Medical Image - International Journal of Clinical & Medical Images (2015) Volume 2, Issue 4
Author(s): Alawad AAM* and Gismalla MD
A 20-year-old female presented with a complaint of a progressive swelling in the left lower abdomen for the last three months. There was no history of preceding trauma, fever, cough, malaise or pain. There was no history of contact with any case of tuberculosis. On examination, there was swelling in the left iliac fossa measuring 8 × 8 cm in size, non-tender with smooth and ill-defined margins and a normal overlying skin. Examinations of the cardiovascular and respiratory system were within normal limits. Laboratory investigations were within normal limits. ELISA for HIV was negative. The chest radiograph was unremarkable.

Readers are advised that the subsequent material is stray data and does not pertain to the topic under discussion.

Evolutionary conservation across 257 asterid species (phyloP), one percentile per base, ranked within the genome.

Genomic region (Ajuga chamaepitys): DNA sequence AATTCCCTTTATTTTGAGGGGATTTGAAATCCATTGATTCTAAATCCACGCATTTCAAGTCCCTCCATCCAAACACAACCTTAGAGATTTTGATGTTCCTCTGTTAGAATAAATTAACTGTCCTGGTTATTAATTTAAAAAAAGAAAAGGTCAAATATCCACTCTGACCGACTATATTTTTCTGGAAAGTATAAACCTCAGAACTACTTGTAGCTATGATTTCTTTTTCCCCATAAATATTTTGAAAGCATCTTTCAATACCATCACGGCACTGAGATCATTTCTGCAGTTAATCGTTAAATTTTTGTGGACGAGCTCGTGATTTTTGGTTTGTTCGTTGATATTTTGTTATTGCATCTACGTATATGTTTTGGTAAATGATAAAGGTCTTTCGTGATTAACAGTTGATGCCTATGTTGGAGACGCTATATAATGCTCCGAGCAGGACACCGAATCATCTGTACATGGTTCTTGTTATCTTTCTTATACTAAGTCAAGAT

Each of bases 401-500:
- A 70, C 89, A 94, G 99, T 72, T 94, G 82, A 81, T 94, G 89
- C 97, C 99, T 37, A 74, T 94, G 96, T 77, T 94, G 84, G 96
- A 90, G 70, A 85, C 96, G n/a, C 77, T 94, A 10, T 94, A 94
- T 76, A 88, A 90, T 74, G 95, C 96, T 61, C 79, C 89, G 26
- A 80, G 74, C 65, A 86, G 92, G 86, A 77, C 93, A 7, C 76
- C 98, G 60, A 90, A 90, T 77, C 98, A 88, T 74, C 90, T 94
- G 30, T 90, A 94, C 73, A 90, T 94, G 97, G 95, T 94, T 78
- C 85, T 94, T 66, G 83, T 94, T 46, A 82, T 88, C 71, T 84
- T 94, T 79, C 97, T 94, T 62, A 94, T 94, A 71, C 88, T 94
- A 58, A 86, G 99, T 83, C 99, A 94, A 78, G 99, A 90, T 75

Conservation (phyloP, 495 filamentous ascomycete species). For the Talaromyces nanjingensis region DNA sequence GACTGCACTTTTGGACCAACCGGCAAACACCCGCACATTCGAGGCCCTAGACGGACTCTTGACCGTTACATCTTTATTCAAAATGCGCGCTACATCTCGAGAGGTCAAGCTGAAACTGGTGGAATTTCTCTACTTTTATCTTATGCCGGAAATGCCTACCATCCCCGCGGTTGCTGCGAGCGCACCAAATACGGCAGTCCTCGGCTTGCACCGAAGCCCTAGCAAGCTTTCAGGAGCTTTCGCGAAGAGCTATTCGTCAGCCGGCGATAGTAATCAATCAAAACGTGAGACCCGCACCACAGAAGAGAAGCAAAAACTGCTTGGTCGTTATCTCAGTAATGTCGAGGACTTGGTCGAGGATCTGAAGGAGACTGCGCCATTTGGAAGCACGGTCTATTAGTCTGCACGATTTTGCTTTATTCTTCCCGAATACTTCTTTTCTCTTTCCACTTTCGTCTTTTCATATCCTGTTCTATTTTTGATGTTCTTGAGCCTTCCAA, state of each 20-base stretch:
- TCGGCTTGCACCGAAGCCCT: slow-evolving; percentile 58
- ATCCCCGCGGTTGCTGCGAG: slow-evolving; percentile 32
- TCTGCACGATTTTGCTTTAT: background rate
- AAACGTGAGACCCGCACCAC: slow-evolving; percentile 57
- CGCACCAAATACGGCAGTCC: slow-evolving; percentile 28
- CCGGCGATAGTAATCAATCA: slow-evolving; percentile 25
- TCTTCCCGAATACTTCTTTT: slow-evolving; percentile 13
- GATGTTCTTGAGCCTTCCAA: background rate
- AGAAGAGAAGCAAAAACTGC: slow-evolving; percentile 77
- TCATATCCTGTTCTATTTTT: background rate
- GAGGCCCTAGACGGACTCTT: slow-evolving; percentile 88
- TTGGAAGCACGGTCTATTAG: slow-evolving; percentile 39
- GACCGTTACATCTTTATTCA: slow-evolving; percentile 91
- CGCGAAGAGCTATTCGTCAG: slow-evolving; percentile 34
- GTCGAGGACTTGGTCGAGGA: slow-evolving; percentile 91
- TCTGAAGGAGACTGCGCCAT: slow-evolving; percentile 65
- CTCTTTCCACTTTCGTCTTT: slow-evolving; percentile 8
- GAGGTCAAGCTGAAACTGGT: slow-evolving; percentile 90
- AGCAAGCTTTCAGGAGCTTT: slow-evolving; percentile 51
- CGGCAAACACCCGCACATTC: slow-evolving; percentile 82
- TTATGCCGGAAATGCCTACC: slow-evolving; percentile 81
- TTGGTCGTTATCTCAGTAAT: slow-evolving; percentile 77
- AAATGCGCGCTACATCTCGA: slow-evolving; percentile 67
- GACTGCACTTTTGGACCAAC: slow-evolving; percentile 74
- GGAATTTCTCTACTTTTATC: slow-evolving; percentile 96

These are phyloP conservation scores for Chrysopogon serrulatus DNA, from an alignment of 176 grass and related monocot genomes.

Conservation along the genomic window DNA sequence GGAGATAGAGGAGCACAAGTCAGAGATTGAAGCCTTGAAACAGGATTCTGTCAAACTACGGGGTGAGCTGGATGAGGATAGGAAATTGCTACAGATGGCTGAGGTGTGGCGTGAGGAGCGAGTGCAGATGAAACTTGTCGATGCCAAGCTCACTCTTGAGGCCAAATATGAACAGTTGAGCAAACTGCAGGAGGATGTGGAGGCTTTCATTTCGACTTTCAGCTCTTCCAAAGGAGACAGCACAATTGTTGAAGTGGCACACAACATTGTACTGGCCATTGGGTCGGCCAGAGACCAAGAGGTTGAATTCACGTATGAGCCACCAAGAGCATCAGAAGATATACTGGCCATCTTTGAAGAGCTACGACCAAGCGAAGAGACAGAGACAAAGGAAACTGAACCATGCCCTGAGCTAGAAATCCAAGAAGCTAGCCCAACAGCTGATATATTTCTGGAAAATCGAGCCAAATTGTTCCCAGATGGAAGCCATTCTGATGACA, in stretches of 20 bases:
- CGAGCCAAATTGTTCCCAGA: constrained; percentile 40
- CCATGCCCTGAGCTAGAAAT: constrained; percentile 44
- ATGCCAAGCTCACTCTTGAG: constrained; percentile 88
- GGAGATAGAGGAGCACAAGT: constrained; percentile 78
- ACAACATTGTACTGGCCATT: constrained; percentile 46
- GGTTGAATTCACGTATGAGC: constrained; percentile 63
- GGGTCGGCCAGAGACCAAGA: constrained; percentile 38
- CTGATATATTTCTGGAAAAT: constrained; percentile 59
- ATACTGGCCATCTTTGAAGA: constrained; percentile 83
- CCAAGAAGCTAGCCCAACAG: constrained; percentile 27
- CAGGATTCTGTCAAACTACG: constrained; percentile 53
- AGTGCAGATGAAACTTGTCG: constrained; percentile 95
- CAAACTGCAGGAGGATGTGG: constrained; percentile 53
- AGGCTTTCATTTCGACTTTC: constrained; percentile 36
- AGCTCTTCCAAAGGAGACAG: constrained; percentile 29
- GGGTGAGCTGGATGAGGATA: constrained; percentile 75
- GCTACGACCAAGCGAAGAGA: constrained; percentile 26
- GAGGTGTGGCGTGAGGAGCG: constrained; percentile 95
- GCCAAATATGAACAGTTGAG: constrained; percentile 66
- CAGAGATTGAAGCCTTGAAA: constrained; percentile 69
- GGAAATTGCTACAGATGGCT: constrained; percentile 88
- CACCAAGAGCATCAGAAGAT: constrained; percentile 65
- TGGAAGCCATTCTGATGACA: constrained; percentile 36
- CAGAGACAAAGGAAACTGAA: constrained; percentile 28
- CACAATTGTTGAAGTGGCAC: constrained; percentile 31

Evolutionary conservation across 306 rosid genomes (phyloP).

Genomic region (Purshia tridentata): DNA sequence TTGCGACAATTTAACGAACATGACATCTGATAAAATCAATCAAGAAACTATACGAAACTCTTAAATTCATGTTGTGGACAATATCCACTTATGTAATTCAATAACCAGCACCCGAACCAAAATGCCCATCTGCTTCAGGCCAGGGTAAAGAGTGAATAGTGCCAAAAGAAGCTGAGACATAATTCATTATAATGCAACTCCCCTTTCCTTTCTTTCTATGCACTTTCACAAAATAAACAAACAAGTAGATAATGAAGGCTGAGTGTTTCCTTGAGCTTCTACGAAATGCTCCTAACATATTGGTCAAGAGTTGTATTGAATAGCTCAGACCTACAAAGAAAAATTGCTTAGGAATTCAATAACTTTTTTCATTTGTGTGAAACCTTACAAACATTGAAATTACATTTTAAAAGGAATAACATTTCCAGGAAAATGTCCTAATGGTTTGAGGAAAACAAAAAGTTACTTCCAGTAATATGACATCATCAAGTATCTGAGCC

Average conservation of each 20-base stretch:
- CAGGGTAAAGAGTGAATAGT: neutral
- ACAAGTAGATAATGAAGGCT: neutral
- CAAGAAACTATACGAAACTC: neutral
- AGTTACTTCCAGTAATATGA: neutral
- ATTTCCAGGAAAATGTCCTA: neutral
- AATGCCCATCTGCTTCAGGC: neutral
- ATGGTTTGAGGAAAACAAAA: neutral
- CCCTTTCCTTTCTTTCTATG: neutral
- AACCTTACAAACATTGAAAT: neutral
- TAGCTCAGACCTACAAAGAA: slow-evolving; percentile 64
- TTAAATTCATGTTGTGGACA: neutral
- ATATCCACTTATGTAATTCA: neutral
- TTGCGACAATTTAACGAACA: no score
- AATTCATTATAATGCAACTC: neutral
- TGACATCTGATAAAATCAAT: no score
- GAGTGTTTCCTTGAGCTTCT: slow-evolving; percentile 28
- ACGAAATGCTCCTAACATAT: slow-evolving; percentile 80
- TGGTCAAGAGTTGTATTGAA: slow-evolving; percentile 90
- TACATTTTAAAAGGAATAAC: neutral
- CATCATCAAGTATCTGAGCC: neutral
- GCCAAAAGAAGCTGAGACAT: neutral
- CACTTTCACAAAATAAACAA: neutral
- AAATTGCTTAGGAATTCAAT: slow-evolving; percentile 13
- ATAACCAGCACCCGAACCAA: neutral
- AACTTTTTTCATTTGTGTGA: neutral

Abdominal ultrasonography of the abdomen revealed a 6.5 × 8.5 cm left iliac fossa cystic mass with a liquefied necrotic center in the anterior abdominal wall (Figure 1A). Computerized Tomography scan of the abdomen showed an abscess in the left antero-lateral portion of the abdominal wall limited to the muscle layer (Figure 1B). Ultrasound-guided fine-needle aspiration and cytological examination revealed caseating granuloma with central necrosis, lymphocytes, and giant cells, consistent with tuberculosis (Figure 1C). The patient was diagnosed to have tuberculous abscess of the anterior abdominal wall and antituberculosis treatment was started. After four weeks’ antituberculous treatment, she responded well to the treatment and the abscess regressed considerably. The prognosis is good in tuberculous myositis with appropriate chemotherapy [1,2]. This case cautions the clinicians and radiologists about the possibility of tuberculosis in considering the differential diagnosis of any lesion even in any unlikely anatomical area, especially in those areas where tuberculosis is endemic.